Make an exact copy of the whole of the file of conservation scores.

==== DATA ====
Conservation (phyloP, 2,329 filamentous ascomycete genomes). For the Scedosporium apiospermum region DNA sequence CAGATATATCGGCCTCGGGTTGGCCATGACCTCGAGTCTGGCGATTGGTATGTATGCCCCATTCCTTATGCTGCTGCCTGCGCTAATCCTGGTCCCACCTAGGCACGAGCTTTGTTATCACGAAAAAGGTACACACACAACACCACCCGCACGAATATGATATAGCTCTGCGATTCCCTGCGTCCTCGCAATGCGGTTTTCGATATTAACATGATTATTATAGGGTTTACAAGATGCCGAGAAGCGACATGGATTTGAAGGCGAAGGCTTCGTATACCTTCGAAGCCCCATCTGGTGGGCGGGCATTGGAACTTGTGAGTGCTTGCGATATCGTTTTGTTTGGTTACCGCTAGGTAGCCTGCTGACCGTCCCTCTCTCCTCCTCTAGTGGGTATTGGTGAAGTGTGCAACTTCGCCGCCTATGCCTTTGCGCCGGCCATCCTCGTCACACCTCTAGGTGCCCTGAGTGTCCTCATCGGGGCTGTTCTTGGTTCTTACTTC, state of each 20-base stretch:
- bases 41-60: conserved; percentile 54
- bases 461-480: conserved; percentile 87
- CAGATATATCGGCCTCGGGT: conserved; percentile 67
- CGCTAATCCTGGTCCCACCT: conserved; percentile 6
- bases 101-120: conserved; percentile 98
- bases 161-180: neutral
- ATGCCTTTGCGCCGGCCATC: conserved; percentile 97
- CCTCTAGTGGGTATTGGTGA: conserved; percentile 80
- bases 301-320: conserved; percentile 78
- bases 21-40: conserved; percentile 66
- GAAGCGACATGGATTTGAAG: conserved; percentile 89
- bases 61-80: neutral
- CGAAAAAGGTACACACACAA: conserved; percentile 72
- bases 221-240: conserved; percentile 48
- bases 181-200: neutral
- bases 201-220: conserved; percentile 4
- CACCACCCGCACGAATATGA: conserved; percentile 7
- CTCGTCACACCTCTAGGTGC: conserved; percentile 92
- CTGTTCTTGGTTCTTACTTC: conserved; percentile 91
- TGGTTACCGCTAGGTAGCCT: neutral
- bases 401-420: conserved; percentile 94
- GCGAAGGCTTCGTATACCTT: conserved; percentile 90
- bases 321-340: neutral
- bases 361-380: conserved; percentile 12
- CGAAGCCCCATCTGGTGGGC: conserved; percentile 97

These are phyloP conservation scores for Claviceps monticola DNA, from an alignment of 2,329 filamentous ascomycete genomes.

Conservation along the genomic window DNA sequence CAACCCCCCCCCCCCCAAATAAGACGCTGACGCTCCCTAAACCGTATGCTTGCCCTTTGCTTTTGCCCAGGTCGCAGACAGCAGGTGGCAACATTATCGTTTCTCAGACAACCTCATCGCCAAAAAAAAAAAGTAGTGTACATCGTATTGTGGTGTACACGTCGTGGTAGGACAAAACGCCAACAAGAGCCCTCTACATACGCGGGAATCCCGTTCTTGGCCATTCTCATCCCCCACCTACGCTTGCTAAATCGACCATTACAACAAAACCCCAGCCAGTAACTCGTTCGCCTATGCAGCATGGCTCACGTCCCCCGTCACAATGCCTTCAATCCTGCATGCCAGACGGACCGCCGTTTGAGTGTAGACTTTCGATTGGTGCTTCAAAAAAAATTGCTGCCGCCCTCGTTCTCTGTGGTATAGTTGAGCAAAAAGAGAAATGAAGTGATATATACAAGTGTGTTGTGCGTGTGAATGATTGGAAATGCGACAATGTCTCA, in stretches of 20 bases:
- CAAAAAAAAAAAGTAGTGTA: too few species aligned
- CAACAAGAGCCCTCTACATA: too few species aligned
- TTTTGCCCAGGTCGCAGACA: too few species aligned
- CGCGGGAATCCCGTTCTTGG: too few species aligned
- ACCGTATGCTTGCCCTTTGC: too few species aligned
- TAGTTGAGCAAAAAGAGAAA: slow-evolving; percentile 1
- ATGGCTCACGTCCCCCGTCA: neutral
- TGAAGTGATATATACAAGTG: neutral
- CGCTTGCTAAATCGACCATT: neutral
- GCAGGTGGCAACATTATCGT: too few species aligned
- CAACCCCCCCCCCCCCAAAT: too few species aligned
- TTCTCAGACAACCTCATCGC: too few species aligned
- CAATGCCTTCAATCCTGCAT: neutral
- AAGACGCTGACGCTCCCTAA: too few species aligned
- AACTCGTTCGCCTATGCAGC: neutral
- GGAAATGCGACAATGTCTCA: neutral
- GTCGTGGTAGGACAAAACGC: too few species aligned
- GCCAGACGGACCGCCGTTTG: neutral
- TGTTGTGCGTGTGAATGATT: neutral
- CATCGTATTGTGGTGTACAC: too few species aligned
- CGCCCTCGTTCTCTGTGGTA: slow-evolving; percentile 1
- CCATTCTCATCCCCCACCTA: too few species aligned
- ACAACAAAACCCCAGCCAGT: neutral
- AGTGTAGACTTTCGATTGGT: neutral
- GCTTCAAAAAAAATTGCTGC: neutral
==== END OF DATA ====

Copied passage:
Conservation (phyloP, 2,329 filamentous ascomycete genomes). For the Scedosporium apiospermum region DNA sequence CAGATATATCGGCCTCGGGTTGGCCATGACCTCGAGTCTGGCGATTGGTATGTATGCCCCATTCCTTATGCTGCTGCCTGCGCTAATCCTGGTCCCACCTAGGCACGAGCTTTGTTATCACGAAAAAGGTACACACACAACACCACCCGCACGAATATGATATAGCTCTGCGATTCCCTGCGTCCTCGCAATGCGGTTTTCGATATTAACATGATTATTATAGGGTTTACAAGATGCCGAGAAGCGACATGGATTTGAAGGCGAAGGCTTCGTATACCTTCGAAGCCCCATCTGGTGGGCGGGCATTGGAACTTGTGAGTGCTTGCGATATCGTTTTGTTTGGTTACCGCTAGGTAGCCTGCTGACCGTCCCTCTCTCCTCCTCTAGTGGGTATTGGTGAAGTGTGCAACTTCGCCGCCTATGCCTTTGCGCCGGCCATCCTCGTCACACCTCTAGGTGCCCTGAGTGTCCTCATCGGGGCTGTTCTTGGTTCTTACTTC, state of each 20-base stretch:
- bases 41-60: conserved; percentile 54
- bases 461-480: conserved; percentile 87
- CAGATATATCGGCCTCGGGT: conserved; percentile 67
- CGCTAATCCTGGTCCCACCT: conserved; percentile 6
- bases 101-120: conserved; percentile 98
- bases 161-180: neutral
- ATGCCTTTGCGCCGGCCATC: conserved; percentile 97
- CCTCTAGTGGGTATTGGTGA: conserved; percentile 80
- bases 301-320: conserved; percentile 78
- bases 21-40: conserved; percentile 66
- GAAGCGACATGGATTTGAAG: conserved; percentile 89
- bases 61-80: neutral
- CGAAAAAGGTACACACACAA: conserved; percentile 72
- bases 221-240: conserved; percentile 48
- bases 181-200: neutral
- bases 201-220: conserved; percentile 4
- CACCACCCGCACGAATATGA: conserved; percentile 7
- CTCGTCACACCTCTAGGTGC: conserved; percentile 92
- CTGTTCTTGGTTCTTACTTC: conserved; percentile 91
- TGGTTACCGCTAGGTAGCCT: neutral
- bases 401-420: conserved; percentile 94
- GCGAAGGCTTCGTATACCTT: conserved; percentile 90
- bases 321-340: neutral
- bases 361-380: conserved; percentile 12
- CGAAGCCCCATCTGGTGGGC: conserved; percentile 97

These are phyloP conservation scores for Claviceps monticola DNA, from an alignment of 2,329 filamentous ascomycete genomes.

Conservation along the genomic window DNA sequence CAACCCCCCCCCCCCCAAATAAGACGCTGACGCTCCCTAAACCGTATGCTTGCCCTTTGCTTTTGCCCAGGTCGCAGACAGCAGGTGGCAACATTATCGTTTCTCAGACAACCTCATCGCCAAAAAAAAAAAGTAGTGTACATCGTATTGTGGTGTACACGTCGTGGTAGGACAAAACGCCAACAAGAGCCCTCTACATACGCGGGAATCCCGTTCTTGGCCATTCTCATCCCCCACCTACGCTTGCTAAATCGACCATTACAACAAAACCCCAGCCAGTAACTCGTTCGCCTATGCAGCATGGCTCACGTCCCCCGTCACAATGCCTTCAATCCTGCATGCCAGACGGACCGCCGTTTGAGTGTAGACTTTCGATTGGTGCTTCAAAAAAAATTGCTGCCGCCCTCGTTCTCTGTGGTATAGTTGAGCAAAAAGAGAAATGAAGTGATATATACAAGTGTGTTGTGCGTGTGAATGATTGGAAATGCGACAATGTCTCA, in stretches of 20 bases:
- CAAAAAAAAAAAGTAGTGTA: too few species aligned
- CAACAAGAGCCCTCTACATA: too few species aligned
- TTTTGCCCAGGTCGCAGACA: too few species aligned
- CGCGGGAATCCCGTTCTTGG: too few species aligned
- ACCGTATGCTTGCCCTTTGC: too few species aligned
- TAGTTGAGCAAAAAGAGAAA: slow-evolving; percentile 1
- ATGGCTCACGTCCCCCGTCA: neutral
- TGAAGTGATATATACAAGTG: neutral
- CGCTTGCTAAATCGACCATT: neutral
- GCAGGTGGCAACATTATCGT: too few species aligned
- CAACCCCCCCCCCCCCAAAT: too few species aligned
- TTCTCAGACAACCTCATCGC: too few species aligned
- CAATGCCTTCAATCCTGCAT: neutral
- AAGACGCTGACGCTCCCTAA: too few species aligned
- AACTCGTTCGCCTATGCAGC: neutral
- GGAAATGCGACAATGTCTCA: neutral
- GTCGTGGTAGGACAAAACGC: too few species aligned
- GCCAGACGGACCGCCGTTTG: neutral
- TGTTGTGCGTGTGAATGATT: neutral
- CATCGTATTGTGGTGTACAC: too few species aligned
- CGCCCTCGTTCTCTGTGGTA: slow-evolving; percentile 1
- CCATTCTCATCCCCCACCTA: too few species aligned
- ACAACAAAACCCCAGCCAGT: neutral
- AGTGTAGACTTTCGATTGGT: neutral
- GCTTCAAAAAAAATTGCTGC: neutral